Two and a half Million Foreclosures; Just the beginning

Dennis Norman

I spent this morning reading a sobering and, quite frankly depressing, report issued by the Center for Responsible Lending that focused on the demographics of people losing their homes as a result of foreclosure. The report is done well and looks at the impact of foreclosures on different races and ethnicity’s and then addresses what they believe to be the cause of this crisis.

While the reports main subject was eye opening, what really got my attention as I went through the report were some of the facts and figures being quoted. This caused me to dig through the reports extensive four-pages of references and citations and then follow those back to the source. A couple of hours, and about 300 pages of paper (there goes my Sierra-Club membership) later I overwhelmed with the sobering statistics I had found concerning foreclosures.

This is a topic that is obviously on-going and affecting many people’s lives and deserves more space than I will give the topic here, but I’ll be talking more about it in the future as well.

Here are some of the facts and figures from the report from the Center for Responsible Lending as well as from some of the various sources their references lead me to:

  • During the first three years of the foreclosure crisis, from January 2007 through the end of 2009, they (CRL) estimates there have been 2.5 Million foreclosures completed.
  • 83% of these foreclosures were on loans that originated between 2005 and 2008.
  • 82% of the foreclosures were on owner-occupied homes.
  • According to the Mortgage Bankers Association 4.63 percent of mortgages in the U.S. are in the foreclosure process. This is not only a historic high but is five times higher than the average of all quarterly rates reported by the MBA from 1979 to 2007.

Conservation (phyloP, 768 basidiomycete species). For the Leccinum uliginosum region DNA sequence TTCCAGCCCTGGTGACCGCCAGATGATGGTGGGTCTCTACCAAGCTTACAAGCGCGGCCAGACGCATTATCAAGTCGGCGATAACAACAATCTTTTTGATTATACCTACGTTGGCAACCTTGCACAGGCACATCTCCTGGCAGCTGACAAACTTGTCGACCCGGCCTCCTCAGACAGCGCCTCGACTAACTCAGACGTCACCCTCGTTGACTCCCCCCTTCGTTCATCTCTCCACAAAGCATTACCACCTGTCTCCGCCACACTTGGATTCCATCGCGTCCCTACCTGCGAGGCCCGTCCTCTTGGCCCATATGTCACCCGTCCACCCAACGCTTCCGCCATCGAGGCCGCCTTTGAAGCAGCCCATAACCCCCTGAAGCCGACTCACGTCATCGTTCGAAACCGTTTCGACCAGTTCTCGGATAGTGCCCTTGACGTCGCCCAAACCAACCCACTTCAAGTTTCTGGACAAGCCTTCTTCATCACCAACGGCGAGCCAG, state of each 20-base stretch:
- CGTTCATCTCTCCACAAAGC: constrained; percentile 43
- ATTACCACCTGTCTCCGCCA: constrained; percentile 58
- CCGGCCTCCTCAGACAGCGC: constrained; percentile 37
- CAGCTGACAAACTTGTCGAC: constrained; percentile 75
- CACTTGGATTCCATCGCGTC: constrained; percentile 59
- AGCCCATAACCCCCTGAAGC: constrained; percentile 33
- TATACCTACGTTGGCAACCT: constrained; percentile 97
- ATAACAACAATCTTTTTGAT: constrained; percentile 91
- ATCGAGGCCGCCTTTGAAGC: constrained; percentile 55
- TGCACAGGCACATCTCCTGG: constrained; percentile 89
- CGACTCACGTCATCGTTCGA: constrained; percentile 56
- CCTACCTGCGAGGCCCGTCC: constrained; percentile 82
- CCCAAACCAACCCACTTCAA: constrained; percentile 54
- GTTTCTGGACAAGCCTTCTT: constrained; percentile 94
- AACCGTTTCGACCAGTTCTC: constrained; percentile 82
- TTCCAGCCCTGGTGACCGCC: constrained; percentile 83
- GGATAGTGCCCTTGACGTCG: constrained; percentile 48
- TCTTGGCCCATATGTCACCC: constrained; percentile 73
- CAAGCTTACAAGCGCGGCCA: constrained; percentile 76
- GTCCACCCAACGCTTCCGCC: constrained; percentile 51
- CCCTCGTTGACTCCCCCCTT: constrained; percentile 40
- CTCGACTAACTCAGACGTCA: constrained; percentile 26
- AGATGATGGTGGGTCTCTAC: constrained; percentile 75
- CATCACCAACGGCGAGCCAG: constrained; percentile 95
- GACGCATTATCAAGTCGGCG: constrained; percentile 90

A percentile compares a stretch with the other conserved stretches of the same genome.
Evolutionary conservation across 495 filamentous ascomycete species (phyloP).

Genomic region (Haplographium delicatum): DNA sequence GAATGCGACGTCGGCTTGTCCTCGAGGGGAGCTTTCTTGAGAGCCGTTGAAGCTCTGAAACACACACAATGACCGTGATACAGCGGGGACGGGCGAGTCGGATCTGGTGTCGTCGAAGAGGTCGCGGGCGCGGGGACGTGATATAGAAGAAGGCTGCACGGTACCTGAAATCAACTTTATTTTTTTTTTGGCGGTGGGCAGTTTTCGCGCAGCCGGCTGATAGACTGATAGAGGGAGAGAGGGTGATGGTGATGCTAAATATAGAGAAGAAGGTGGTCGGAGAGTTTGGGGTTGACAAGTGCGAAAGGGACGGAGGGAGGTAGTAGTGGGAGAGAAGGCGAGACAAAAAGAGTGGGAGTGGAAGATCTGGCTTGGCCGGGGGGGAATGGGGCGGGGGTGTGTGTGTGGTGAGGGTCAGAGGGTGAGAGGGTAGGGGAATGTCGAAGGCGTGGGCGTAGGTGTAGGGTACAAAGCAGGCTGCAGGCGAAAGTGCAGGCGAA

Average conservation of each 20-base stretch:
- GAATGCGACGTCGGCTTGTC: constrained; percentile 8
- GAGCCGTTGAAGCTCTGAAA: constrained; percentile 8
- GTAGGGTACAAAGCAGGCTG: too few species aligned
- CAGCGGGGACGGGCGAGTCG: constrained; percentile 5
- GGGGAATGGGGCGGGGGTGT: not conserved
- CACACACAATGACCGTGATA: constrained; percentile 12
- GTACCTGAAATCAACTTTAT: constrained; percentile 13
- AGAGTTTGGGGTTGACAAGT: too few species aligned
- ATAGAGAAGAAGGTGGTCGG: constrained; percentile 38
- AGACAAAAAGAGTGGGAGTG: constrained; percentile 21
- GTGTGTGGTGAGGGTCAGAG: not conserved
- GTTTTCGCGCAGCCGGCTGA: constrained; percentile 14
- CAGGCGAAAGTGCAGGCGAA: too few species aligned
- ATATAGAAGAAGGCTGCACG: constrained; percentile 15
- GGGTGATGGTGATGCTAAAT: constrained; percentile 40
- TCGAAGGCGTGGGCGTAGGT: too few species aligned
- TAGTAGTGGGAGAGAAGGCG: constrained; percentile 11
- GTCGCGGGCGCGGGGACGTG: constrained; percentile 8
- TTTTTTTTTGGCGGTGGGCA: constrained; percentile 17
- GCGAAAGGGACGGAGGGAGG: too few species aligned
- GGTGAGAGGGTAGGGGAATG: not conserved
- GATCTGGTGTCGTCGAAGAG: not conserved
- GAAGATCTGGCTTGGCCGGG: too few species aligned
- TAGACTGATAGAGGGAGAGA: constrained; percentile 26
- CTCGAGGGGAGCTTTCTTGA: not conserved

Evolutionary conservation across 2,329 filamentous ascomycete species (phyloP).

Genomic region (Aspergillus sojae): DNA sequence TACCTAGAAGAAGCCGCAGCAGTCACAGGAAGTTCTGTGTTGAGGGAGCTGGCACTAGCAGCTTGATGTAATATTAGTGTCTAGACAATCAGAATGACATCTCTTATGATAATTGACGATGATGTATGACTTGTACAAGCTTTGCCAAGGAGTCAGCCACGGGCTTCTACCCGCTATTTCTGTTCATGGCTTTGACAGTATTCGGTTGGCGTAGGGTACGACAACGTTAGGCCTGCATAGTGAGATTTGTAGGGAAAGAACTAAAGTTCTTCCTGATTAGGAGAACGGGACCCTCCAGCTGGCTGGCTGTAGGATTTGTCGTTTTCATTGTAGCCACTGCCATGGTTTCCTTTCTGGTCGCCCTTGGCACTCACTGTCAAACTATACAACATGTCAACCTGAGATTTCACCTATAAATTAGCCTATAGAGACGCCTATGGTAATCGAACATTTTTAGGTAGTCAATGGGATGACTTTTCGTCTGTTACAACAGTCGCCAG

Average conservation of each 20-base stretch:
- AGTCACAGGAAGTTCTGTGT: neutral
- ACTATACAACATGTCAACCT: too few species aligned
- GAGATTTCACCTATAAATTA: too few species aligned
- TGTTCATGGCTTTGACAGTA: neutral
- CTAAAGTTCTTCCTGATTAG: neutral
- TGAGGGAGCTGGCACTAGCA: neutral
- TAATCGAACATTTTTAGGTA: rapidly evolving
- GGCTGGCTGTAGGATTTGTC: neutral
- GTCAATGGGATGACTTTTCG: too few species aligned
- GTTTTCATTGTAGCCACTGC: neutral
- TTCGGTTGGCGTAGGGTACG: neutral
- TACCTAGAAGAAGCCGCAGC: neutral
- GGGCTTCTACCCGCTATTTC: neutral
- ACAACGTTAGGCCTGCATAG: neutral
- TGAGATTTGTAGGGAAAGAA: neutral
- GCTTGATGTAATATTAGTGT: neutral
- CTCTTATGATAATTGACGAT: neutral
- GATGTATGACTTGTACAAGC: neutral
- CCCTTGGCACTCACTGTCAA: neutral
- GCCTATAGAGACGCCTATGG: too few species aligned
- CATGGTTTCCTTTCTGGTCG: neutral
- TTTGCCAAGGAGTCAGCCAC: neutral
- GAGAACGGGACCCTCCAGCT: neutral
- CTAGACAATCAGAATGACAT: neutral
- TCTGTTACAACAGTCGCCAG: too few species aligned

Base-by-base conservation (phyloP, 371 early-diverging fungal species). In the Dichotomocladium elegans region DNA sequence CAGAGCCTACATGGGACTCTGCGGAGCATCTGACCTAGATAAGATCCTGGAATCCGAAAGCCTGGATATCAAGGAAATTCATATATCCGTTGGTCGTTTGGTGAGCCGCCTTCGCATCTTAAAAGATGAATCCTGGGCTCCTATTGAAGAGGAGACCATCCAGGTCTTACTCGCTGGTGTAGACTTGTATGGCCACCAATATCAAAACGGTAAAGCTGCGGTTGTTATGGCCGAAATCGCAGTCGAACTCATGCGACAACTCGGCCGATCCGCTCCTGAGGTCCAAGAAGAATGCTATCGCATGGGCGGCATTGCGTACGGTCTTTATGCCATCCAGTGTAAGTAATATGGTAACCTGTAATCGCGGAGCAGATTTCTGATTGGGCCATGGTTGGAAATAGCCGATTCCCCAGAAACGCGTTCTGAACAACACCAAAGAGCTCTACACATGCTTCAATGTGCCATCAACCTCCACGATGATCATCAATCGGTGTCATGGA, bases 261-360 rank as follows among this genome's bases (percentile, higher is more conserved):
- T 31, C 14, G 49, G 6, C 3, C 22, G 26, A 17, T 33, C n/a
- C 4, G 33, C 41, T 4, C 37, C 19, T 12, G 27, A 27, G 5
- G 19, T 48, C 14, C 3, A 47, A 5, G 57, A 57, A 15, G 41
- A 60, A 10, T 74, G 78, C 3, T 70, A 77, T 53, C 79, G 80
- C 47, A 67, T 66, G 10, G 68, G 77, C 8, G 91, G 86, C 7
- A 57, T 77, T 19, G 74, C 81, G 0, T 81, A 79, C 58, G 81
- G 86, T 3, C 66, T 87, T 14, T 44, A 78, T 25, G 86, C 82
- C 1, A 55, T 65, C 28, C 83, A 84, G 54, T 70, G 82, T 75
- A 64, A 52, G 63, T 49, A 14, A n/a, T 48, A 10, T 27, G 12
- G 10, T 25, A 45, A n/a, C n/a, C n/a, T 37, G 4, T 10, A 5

• The CRL estimates that, when combining borrowers that are two or more payments behind on their mortgage with borrowers already in the foreclosure process, there are 5.7 million borrowers at imminent risk of losing their homes to foreclosure.
  • The CRL estimates that 17% of Latino homeowners, 11% of African-American homeowners and 7% of non-Hispanic White homeowners have already lost or are at imminent risk of losing their home.
  • The CRL estimates that subprime loans account for 64% of the foreclosures during this crisis period, but only account for 22% of the loans originated during the period.
  • The foreclosure rate on subprime loans is 16.5%, Jumbo Loans 4.4%, Government Insured Loans 3.8% and conventional loans 2.3%.
  • Credit Suisse, in their December 2008 Foreclosure Update, forecast that 8.1 million mortgages would be in foreclosure over the next four years (this represents 16% of all mortgages in the U.S.- almost 1 out of ever 6 mortgages).
  • The Credit Suisse estimate for foreclosures, under a recession (which we had) was increased to 9.0 to 10.2 million foreclosures through the end of 2012.
  • Goldman Sachs, in their Global Economics Paper, Jan 13, 2009) projected 13 million foreclosures by 2014.
  • A report by Urban Institute estimated the financial cost to local governments of a single foreclosure at $19,229.
  • CRL estimates that $1.86 trillion will be lost in home equity between 2009 and 2012 due to depreciated home values associated with nearby foreclosures.

When you see these facts and figures I think it is easy to understand why I have a rather conservative outlook on when the housing market will recover. Until the foreclosure crisis begins to show signs of coming to an end, which by the facts above appears to be at least 2 if not 3 or 4 years away, the housing market, and home prices, are going to continue to be impacted negatively by the foreclosures.


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